ConceptNet is a semantic network for common sense reasoning in AI systems, created by researchers at the MIT Media Lab. It’s a good idea, but as with all attempts at this sort of thing that I’ve seen, trying to collapse common sense knowledge into a simple many-to-many network doesn’t always work great. Especially when you start accepting contributions from the general internet population.

A paper written by the creators exists:

… To compare the correctness of the predicted statements, we translated the responses into an integer scale, giving a score of 0 for “doesn’t make sense,” 1 for “not true but amusing,” 2 for “not true,” 3 for “don’t know” or “opinion,” 4 for “sometimes true,” and 5 for “generally true.” …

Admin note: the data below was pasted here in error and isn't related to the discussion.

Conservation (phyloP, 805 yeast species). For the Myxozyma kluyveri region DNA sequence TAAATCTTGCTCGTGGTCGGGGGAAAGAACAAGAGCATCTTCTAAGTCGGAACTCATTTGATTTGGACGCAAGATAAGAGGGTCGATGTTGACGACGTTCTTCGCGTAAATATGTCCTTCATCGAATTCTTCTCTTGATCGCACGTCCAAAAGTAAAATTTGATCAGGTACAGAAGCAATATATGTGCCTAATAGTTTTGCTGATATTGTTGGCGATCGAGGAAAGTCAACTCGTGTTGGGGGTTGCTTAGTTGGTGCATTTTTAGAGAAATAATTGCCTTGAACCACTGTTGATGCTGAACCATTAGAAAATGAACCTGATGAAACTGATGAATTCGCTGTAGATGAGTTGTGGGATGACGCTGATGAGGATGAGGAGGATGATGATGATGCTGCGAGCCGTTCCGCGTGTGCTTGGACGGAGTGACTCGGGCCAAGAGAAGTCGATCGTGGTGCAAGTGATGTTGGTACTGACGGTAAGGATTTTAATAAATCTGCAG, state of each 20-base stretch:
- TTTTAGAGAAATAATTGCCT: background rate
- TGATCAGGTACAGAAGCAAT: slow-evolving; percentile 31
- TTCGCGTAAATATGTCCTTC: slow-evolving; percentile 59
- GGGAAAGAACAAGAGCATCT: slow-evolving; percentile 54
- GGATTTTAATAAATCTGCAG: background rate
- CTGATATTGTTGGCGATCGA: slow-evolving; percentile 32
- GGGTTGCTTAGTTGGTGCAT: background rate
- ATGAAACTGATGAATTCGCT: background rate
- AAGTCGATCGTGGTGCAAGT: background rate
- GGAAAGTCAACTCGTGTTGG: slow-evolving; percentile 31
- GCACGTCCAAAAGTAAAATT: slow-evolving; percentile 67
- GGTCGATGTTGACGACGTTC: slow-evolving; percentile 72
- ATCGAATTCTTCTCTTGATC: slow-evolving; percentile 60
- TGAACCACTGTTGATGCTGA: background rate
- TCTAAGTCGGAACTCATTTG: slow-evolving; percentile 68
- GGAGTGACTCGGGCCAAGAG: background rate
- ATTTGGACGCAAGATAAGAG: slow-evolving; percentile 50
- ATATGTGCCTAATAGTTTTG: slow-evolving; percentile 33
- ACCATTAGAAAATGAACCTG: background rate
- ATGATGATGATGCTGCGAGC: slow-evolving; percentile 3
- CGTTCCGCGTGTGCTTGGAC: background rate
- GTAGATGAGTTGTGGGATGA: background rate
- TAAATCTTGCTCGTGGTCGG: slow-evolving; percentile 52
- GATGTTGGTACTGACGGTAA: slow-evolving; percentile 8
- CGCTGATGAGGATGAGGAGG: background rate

Many tools have been developed to give computers better ways to understand people – via analysis of facial expressions, written language, speech, and internet activity – allowing for the prediction of intent and future action. How do the resulting digital ontologies and software representation express, mutate, or influence qualities of human experience? Is there a tension between the hypothetical outcomes of these tools and their practical, quotidian applications? Semantic networks are one such tool. This installation co-opts the topology of a semantic network called the ConceptNet to act as a metaphor for the particular outcome of commodification – via an aggressive, real-time, recursive depth-first graph search of the API.